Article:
04 Jul 2019
Q: I have been living in Australia for almost 20 years. I have been married to my husband for five years but have hardly any contact with him. I had considered starting procedures for divorce and marriage property distribution because our relationship had collapsed. However, I was recently informed that he was given six months to live due to final stage lung cancer. He has never written a will that would leave an inheritance to me. What would be my rights to the marriage property if he dies? And do I have any right to receive inheritance? A: Divorce and distribution of marital property in Australia are subject to the Family Law Act. If a marriage property proceeding has commenced pursuant to section 79(8) of the Act, even if one of them dies in the middle, it shall be continued by the executor or the estate administrator as the agent of the deceased. Importantly, the lawsuit must be initiated while the spouse is alive. If the proceeding has not begun before your husband dies, your right to claim for sharing marital property has expired. Therefore, if you choose the marriage property distribution method, you need to start legal action immediately. If your marriage distribution proceeding cannot begin before your husband dies, your rights will become the right as an inheritance. In this regard, if your husband wrote a will that would leave you with no property or only an inadequate inheritance, you would still be granted a family provision (similar to a Japanese claim for retention). The amount of inheritance under family provision is at the discretion of the court in light of your situation and other factors. The most important factor is whether you are dependent on your husband or have relied on him. On the other hand, in the case of seeking marriage property distribution, the family court is mainly concerned with the situation during the past marriage period. For example, the court takes into account how much each couple has contributed to decide the marriage property to be distributed. The contributions of a full-time housewife, such as childcare and housework, is of course an important factor to be considered.
15 Jun 2019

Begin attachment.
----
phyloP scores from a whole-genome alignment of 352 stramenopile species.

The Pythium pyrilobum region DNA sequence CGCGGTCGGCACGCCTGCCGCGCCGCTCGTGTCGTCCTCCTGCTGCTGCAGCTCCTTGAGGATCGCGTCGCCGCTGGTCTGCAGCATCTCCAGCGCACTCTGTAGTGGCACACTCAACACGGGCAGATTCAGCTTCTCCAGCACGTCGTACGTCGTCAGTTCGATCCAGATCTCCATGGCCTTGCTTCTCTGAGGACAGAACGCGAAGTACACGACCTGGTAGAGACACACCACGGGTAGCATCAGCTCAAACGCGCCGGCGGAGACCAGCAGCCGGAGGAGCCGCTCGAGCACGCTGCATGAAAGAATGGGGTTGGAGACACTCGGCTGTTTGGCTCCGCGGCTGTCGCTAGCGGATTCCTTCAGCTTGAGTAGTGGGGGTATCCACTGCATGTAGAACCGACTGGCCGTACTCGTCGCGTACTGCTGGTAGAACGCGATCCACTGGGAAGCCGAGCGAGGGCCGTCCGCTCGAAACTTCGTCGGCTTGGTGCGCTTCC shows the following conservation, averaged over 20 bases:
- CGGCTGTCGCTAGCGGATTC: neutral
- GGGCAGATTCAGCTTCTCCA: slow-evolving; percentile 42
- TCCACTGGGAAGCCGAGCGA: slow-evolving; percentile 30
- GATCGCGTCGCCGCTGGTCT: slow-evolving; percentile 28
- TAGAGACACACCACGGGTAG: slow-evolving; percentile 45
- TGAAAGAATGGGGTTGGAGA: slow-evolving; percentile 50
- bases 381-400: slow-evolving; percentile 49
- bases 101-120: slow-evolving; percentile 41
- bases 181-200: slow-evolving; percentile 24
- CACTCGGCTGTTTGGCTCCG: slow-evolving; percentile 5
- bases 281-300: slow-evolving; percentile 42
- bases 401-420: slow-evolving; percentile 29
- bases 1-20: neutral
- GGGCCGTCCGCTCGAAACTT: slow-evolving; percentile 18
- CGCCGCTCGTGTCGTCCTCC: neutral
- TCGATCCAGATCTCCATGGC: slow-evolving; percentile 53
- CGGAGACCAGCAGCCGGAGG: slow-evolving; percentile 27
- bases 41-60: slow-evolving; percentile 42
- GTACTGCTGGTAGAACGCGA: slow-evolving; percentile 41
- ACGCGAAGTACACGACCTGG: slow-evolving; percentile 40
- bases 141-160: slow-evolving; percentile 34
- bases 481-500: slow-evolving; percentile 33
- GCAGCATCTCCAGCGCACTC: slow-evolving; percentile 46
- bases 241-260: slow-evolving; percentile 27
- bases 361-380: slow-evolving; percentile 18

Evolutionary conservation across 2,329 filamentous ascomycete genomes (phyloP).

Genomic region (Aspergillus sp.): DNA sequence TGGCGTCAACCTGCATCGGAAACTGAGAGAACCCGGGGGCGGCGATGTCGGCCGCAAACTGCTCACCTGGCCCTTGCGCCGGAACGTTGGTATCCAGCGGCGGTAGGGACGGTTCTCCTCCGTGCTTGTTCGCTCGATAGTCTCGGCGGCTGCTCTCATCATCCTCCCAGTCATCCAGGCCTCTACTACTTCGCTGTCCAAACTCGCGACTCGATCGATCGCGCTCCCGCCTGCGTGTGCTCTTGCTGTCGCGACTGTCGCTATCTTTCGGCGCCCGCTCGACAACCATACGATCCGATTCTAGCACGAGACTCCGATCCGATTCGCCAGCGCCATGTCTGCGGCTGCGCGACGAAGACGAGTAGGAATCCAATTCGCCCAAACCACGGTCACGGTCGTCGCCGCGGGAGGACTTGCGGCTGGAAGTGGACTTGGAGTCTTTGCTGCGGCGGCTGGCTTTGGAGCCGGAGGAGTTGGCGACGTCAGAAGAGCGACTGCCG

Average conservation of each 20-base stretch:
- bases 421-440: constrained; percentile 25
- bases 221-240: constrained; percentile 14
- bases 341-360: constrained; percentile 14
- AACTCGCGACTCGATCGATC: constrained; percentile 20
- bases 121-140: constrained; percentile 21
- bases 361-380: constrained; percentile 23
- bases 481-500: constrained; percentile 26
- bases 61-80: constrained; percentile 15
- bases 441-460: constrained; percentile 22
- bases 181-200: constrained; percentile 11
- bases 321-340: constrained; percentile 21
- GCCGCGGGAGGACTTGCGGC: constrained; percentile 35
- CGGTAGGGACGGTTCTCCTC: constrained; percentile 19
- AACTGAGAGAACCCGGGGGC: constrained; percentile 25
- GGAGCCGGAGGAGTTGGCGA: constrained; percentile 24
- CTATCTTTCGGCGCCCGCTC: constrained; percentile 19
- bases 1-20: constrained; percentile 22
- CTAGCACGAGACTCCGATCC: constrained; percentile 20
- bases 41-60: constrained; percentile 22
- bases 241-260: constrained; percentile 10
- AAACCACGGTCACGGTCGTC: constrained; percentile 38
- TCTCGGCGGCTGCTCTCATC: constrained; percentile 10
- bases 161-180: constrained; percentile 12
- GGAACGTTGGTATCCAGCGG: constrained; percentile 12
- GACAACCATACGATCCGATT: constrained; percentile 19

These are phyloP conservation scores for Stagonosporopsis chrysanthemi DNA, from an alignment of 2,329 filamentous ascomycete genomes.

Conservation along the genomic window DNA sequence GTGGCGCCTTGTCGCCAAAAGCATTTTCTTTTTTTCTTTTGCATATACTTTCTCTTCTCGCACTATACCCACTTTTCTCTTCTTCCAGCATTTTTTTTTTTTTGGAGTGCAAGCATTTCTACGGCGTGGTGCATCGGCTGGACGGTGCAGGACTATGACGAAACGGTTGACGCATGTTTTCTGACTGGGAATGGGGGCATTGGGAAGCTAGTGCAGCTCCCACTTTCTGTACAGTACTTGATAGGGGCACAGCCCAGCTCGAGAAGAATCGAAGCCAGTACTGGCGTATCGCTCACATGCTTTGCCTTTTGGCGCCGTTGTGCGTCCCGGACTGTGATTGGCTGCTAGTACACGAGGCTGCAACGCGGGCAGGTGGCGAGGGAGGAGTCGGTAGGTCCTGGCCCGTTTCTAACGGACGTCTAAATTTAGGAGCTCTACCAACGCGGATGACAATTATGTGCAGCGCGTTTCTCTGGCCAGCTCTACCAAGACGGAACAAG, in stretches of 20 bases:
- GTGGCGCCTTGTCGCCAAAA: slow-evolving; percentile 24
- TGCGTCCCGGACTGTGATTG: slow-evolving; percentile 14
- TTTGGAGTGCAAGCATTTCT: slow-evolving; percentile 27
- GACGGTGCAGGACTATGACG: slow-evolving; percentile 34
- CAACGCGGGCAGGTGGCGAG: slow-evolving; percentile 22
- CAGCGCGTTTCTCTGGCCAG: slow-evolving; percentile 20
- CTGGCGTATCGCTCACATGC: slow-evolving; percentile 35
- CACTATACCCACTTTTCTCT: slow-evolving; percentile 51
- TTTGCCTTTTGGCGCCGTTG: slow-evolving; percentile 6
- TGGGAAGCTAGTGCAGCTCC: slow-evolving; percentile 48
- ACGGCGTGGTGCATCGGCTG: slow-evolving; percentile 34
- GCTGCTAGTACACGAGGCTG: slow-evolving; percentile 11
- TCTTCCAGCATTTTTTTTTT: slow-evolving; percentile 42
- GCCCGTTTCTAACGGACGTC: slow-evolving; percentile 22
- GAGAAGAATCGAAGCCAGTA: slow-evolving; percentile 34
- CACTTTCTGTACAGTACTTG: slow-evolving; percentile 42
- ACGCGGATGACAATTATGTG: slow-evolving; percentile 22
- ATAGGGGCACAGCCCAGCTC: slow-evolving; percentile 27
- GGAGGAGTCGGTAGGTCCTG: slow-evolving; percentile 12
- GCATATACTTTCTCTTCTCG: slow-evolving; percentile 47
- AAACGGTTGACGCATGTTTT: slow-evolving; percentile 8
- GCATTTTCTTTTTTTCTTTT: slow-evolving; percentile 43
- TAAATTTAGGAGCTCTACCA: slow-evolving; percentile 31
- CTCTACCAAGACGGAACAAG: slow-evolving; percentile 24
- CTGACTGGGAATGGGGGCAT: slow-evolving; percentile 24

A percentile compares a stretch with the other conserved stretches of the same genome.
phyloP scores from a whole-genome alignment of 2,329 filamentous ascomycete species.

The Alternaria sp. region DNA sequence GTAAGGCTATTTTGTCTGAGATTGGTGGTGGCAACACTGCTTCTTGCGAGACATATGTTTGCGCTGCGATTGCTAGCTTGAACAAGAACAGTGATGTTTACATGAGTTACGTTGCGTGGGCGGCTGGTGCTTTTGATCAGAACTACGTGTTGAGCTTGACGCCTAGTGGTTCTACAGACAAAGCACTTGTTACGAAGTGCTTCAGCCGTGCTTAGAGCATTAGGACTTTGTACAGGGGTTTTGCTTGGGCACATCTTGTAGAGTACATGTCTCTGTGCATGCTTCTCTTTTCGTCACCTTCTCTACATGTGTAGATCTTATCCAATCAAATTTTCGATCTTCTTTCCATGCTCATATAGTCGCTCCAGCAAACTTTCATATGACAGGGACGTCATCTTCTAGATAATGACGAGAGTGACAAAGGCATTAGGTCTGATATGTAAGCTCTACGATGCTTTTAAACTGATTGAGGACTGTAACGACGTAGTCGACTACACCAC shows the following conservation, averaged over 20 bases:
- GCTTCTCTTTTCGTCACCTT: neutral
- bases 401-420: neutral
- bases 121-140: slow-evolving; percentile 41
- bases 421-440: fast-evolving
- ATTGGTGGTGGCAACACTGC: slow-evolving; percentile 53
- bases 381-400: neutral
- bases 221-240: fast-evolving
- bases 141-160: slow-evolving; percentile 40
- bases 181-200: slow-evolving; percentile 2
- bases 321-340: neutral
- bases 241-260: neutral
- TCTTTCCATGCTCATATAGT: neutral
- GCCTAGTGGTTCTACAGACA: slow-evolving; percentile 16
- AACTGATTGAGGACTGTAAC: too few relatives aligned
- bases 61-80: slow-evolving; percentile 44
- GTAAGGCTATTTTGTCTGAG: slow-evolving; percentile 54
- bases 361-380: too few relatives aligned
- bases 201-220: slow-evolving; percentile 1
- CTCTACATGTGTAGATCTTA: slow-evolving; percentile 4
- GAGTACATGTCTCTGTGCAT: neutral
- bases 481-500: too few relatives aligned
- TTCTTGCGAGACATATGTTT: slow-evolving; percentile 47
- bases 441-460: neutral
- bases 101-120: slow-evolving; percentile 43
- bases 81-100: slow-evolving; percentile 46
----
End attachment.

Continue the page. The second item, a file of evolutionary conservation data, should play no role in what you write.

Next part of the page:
Thursday, 13 June 2019 – Rise of the boutique law firm Doing business with international partners – whether it be an entity operating on Australian soil or a local brand venturing offshore – can be fraught with difficulty. Between establishing a fresh customer base, navigating new laws, regulations and corporate governance, creating effective relationships and becoming nuanced with cultural mores (perhaps the trickiest of all), the business of doing business has the potential to bring an enterprise undone. For instance, exchanging a business card using one hand rather than two can be seen as a sign of disrespect in some cultures. Who would necessarily know? With Australians increasingly undertaking business across the world and with Asian powerhouses such as Japan, Korea and China, navigating the behind-the-scenes landscape, as well as providing direct services and advice, has become all important. Business owners and operators need to focus on what they do best, so employing people who specialise in troubleshooting make-or-break sensitive legal, technical and cultural matters is a vital and strategic move. Sydney’s H & H Lawyers offers this official and unofficial role in its capacity as a firm on the path to being Australia’s biggest ‘‘Asian’’ law firm. H & H Lawyers’ services include commercial and corporate advisory, acquisitions, dispute resolution, employment law, corporate migration and intellectual property. “Our bilingual lawyers have been inundated with work representing multinational corporations and government agencies from Japan, Korea and China that want to expand their businesses into Australia,” says Principal Ken Hong. “We have also been very busy acting for local clients with Japanese, Korean or Chinese backgrounds, or that have transactions with their counterparts in those three countries. “Demand for our services has escalated, so we are rapidly expanding to meet the demand.’’ Fellow Principal Yukio Hayashi says a vital aspect of the firm’s work includes “bridging fundamental cultural differences”. “This cross-cultural dexterity is not necessarily part of our brief, but it’s what we offer as well, as it is so essential,’’ he says. “Our team not only speaks the languages, but also intimately understands the cultural nuances of Asia. This saves our clients so much time in getting straight to the actual issues and resolutions. Without the right knowledge of culture, a lot of key messages can be lost in translation, particularly legal concepts, leading to a frustrating experience for all. “We had one situation recently in which there was an investment in an Australian business by a Japanese company. There were excellent managers and staff in situ, but the incoming management from Japan had their way of doing things that did not rest well with the Australian team, and vice versa.” “This friction was no one’s fault, but we made it our job to navigate the cultural minefield. We were able to get each side to see things from the other’s perspective and that made all the difference.” Hong and Hayashi say that by going this extra mile, the law firm can resolve difficulties and help international-facing businesses to thrive. “The importance of Australia’s trade relationships with Korea, China and Japan need no further explanation,’’ says Hong. “They are our top three trading partners. We look forward to continuing with our work and contributing to Australia’s successful trade relationships with those three countries.” Says Hayashi: “Our firm is well placed and equipped to help clients have a more fruitful, efficient and enjoyable experience in doing business.’’